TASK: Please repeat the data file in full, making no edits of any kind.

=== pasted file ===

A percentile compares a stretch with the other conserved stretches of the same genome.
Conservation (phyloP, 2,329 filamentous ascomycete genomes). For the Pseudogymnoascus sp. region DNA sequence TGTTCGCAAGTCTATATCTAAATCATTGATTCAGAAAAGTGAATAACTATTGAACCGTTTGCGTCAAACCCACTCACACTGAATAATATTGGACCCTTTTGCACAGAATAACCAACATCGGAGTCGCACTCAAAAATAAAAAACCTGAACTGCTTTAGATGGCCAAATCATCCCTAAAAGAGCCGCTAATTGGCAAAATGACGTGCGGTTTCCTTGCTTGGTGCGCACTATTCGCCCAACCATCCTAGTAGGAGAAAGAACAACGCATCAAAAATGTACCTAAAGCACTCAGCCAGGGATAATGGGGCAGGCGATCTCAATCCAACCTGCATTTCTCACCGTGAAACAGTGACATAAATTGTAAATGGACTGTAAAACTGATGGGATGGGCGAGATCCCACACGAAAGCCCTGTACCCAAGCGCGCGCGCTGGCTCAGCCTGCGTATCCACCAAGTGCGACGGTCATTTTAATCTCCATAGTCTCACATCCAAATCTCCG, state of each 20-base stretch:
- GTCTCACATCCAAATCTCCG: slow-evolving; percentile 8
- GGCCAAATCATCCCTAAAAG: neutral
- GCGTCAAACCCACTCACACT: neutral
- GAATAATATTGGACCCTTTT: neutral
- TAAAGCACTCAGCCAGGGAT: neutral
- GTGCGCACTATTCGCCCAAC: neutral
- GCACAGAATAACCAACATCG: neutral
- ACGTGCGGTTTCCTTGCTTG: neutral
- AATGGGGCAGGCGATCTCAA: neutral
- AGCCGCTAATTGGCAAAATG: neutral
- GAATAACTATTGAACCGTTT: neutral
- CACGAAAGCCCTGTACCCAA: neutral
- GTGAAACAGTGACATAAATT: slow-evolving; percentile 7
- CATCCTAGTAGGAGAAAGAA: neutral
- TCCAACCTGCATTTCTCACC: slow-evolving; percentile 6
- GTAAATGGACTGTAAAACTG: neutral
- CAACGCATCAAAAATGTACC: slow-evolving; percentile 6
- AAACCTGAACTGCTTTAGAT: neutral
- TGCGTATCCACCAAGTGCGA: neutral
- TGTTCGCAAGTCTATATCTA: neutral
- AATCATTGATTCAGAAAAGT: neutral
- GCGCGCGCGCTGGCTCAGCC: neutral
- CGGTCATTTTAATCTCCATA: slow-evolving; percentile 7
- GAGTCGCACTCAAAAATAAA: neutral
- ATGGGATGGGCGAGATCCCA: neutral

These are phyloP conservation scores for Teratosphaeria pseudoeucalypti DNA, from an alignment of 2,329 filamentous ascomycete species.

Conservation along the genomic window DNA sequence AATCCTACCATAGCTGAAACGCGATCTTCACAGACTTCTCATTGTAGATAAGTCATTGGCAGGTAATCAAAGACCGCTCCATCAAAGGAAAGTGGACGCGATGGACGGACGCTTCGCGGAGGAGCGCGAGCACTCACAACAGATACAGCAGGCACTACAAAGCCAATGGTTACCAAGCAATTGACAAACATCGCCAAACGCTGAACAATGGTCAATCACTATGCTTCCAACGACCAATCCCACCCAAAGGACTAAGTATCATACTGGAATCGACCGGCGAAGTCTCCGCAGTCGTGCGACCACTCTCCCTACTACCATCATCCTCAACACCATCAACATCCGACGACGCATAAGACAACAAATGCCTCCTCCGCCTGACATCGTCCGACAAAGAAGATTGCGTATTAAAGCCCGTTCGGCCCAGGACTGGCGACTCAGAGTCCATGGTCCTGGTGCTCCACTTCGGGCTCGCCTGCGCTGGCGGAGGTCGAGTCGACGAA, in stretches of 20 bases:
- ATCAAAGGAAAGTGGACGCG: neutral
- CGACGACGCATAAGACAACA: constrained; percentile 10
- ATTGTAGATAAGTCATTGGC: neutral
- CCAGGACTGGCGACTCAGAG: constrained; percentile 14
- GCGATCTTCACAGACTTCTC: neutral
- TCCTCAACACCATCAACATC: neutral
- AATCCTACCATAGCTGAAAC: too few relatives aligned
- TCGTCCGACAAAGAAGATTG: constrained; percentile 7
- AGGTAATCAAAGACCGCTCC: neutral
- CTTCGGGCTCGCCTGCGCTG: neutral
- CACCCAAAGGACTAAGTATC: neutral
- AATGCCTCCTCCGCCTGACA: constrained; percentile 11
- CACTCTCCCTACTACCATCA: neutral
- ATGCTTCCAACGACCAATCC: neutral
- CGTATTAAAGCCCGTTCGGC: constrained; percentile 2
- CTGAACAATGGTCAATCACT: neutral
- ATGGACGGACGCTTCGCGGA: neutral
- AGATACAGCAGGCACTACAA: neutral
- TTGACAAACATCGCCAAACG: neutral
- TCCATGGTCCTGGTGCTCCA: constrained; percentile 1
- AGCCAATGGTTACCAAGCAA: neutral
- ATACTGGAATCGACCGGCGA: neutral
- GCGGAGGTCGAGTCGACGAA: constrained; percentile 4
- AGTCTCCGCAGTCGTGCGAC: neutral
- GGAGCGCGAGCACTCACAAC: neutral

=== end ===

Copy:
A percentile compares a stretch with the other conserved stretches of the same genome.
Conservation (phyloP, 2,329 filamentous ascomycete genomes). For the Pseudogymnoascus sp. region DNA sequence TGTTCGCAAGTCTATATCTAAATCATTGATTCAGAAAAGTGAATAACTATTGAACCGTTTGCGTCAAACCCACTCACACTGAATAATATTGGACCCTTTTGCACAGAATAACCAACATCGGAGTCGCACTCAAAAATAAAAAACCTGAACTGCTTTAGATGGCCAAATCATCCCTAAAAGAGCCGCTAATTGGCAAAATGACGTGCGGTTTCCTTGCTTGGTGCGCACTATTCGCCCAACCATCCTAGTAGGAGAAAGAACAACGCATCAAAAATGTACCTAAAGCACTCAGCCAGGGATAATGGGGCAGGCGATCTCAATCCAACCTGCATTTCTCACCGTGAAACAGTGACATAAATTGTAAATGGACTGTAAAACTGATGGGATGGGCGAGATCCCACACGAAAGCCCTGTACCCAAGCGCGCGCGCTGGCTCAGCCTGCGTATCCACCAAGTGCGACGGTCATTTTAATCTCCATAGTCTCACATCCAAATCTCCG, state of each 20-base stretch:
- GTCTCACATCCAAATCTCCG: slow-evolving; percentile 8
- GGCCAAATCATCCCTAAAAG: neutral
- GCGTCAAACCCACTCACACT: neutral
- GAATAATATTGGACCCTTTT: neutral
- TAAAGCACTCAGCCAGGGAT: neutral
- GTGCGCACTATTCGCCCAAC: neutral
- GCACAGAATAACCAACATCG: neutral
- ACGTGCGGTTTCCTTGCTTG: neutral
- AATGGGGCAGGCGATCTCAA: neutral
- AGCCGCTAATTGGCAAAATG: neutral
- GAATAACTATTGAACCGTTT: neutral
- CACGAAAGCCCTGTACCCAA: neutral
- GTGAAACAGTGACATAAATT: slow-evolving; percentile 7
- CATCCTAGTAGGAGAAAGAA: neutral
- TCCAACCTGCATTTCTCACC: slow-evolving; percentile 6
- GTAAATGGACTGTAAAACTG: neutral
- CAACGCATCAAAAATGTACC: slow-evolving; percentile 6
- AAACCTGAACTGCTTTAGAT: neutral
- TGCGTATCCACCAAGTGCGA: neutral
- TGTTCGCAAGTCTATATCTA: neutral
- AATCATTGATTCAGAAAAGT: neutral
- GCGCGCGCGCTGGCTCAGCC: neutral
- CGGTCATTTTAATCTCCATA: slow-evolving; percentile 7
- GAGTCGCACTCAAAAATAAA: neutral
- ATGGGATGGGCGAGATCCCA: neutral

These are phyloP conservation scores for Teratosphaeria pseudoeucalypti DNA, from an alignment of 2,329 filamentous ascomycete species.

Conservation along the genomic window DNA sequence AATCCTACCATAGCTGAAACGCGATCTTCACAGACTTCTCATTGTAGATAAGTCATTGGCAGGTAATCAAAGACCGCTCCATCAAAGGAAAGTGGACGCGATGGACGGACGCTTCGCGGAGGAGCGCGAGCACTCACAACAGATACAGCAGGCACTACAAAGCCAATGGTTACCAAGCAATTGACAAACATCGCCAAACGCTGAACAATGGTCAATCACTATGCTTCCAACGACCAATCCCACCCAAAGGACTAAGTATCATACTGGAATCGACCGGCGAAGTCTCCGCAGTCGTGCGACCACTCTCCCTACTACCATCATCCTCAACACCATCAACATCCGACGACGCATAAGACAACAAATGCCTCCTCCGCCTGACATCGTCCGACAAAGAAGATTGCGTATTAAAGCCCGTTCGGCCCAGGACTGGCGACTCAGAGTCCATGGTCCTGGTGCTCCACTTCGGGCTCGCCTGCGCTGGCGGAGGTCGAGTCGACGAA, in stretches of 20 bases:
- ATCAAAGGAAAGTGGACGCG: neutral
- CGACGACGCATAAGACAACA: constrained; percentile 10
- ATTGTAGATAAGTCATTGGC: neutral
- CCAGGACTGGCGACTCAGAG: constrained; percentile 14
- GCGATCTTCACAGACTTCTC: neutral
- TCCTCAACACCATCAACATC: neutral
- AATCCTACCATAGCTGAAAC: too few relatives aligned
- TCGTCCGACAAAGAAGATTG: constrained; percentile 7
- AGGTAATCAAAGACCGCTCC: neutral
- CTTCGGGCTCGCCTGCGCTG: neutral
- CACCCAAAGGACTAAGTATC: neutral
- AATGCCTCCTCCGCCTGACA: constrained; percentile 11
- CACTCTCCCTACTACCATCA: neutral
- ATGCTTCCAACGACCAATCC: neutral
- CGTATTAAAGCCCGTTCGGC: constrained; percentile 2
- CTGAACAATGGTCAATCACT: neutral
- ATGGACGGACGCTTCGCGGA: neutral
- AGATACAGCAGGCACTACAA: neutral
- TTGACAAACATCGCCAAACG: neutral
- TCCATGGTCCTGGTGCTCCA: constrained; percentile 1
- AGCCAATGGTTACCAAGCAA: neutral
- ATACTGGAATCGACCGGCGA: neutral
- GCGGAGGTCGAGTCGACGAA: constrained; percentile 4
- AGTCTCCGCAGTCGTGCGAC: neutral
- GGAGCGCGAGCACTCACAAC: neutral